Offered in support of these arguments are the horrendous laws being contemplated/passed in other countries like the UK and France. If they can do it, we can do it! Vance’s office argues any resulting harm to human rights civil liberties will be minimal. Undiscussed is the resulting harm to innocent users whose phones’ contents are no longer encrypted.
The paper also discusses various workarounds that have been suggested, like accessing the unencrypted contents of cloud storage services connected to users’ phones. The DA’s office says that just isn’t good enough. For one thing, not every user utilizes the cloud services offered by Google and Apple. The office’s argument against seeking other routes to communications and data is astoundingly terrible.
[S]martphone users are not required to set up a cloud account or back up to the cloud, and therefore, many device users will not have data stored in the cloud. Even minimally sophisticated wrongdoers who use their devices to perpetrate crimes and who have cloud accounts will likely take the relatively simple steps necessary to avoid backing up those devices, or data of interest, to the cloud. In most instances, only one or two selections must be made in the device’s settings to turn off the back-up function or to remove certain types of content from the back up.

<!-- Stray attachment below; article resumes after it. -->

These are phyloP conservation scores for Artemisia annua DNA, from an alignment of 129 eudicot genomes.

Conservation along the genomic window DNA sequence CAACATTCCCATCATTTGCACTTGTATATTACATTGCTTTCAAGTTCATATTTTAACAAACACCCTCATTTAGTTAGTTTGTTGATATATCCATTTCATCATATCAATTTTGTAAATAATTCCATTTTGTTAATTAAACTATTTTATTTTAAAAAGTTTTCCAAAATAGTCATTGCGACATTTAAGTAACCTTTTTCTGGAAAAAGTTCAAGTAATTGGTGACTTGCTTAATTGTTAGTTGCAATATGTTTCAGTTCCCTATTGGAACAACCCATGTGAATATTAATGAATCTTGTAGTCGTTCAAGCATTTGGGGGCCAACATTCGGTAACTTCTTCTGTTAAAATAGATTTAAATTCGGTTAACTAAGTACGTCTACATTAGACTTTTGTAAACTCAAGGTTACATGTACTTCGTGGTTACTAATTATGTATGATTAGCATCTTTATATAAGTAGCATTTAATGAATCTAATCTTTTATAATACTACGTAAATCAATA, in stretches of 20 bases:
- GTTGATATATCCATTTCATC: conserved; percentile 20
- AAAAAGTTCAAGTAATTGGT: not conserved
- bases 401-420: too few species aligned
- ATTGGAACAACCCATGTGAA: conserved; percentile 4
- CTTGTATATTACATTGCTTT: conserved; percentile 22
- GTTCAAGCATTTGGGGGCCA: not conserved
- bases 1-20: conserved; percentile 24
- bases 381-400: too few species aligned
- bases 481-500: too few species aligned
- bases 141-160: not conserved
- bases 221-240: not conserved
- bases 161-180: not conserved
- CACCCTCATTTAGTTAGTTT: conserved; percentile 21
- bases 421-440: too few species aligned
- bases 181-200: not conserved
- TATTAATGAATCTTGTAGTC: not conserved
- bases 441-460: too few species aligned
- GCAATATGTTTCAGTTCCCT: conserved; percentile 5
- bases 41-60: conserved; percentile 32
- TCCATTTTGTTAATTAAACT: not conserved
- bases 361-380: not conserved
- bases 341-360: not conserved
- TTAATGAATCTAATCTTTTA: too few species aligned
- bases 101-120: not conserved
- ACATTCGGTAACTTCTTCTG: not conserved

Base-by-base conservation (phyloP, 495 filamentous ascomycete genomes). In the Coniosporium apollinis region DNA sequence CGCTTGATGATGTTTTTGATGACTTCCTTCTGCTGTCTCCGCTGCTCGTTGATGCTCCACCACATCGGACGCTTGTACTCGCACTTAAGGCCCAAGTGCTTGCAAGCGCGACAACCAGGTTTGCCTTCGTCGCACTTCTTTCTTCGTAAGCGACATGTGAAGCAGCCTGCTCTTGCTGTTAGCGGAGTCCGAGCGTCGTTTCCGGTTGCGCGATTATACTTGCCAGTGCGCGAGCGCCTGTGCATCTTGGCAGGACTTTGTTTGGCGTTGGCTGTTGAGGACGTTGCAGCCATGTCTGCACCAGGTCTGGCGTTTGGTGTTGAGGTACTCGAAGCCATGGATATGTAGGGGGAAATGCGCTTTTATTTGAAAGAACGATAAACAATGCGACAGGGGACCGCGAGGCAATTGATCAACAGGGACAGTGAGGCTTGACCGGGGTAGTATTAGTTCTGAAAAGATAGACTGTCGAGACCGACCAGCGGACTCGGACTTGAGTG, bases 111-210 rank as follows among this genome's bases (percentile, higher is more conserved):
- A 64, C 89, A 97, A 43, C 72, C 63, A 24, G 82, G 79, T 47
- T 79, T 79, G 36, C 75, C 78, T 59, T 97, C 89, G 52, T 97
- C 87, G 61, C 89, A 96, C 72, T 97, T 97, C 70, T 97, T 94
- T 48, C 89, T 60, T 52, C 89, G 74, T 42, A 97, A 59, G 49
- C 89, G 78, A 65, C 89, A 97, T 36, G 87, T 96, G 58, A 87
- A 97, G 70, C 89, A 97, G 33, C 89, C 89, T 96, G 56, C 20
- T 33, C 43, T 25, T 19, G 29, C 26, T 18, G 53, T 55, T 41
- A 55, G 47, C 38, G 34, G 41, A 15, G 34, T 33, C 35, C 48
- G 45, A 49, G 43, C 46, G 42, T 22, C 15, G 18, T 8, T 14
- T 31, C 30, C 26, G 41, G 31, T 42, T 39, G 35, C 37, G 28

There’s a huge problem with this paragraph. It makes the assertion that criminals are more likely to avoid utilizing cloud backup services while simultaneously noting that this process is entirely optional and will not be used by most people. Using this logic, an average user may also be a “minimally sophisticated wrongdoer,” at least as far as law enforcement can tell from what it finds stored in the cloud.
The underlying point is that lots of data and communications still reside within the phone itself and law enforcement will not be able to access this without Apple or Google leaving a door open for it.
The office does further damage to its own arguments for banning encryption by highlighting a string of successful prosecutions utilizing evidence recovered from cell phones. It uses this list to highlight the amount of “probative evidence” obtained from cell phones while simultaneously (and inadvertently) pointing out that law enforcement really hasn’t been stymied by encryption, despite Vance’s FUD-filled imaginations to the contrary.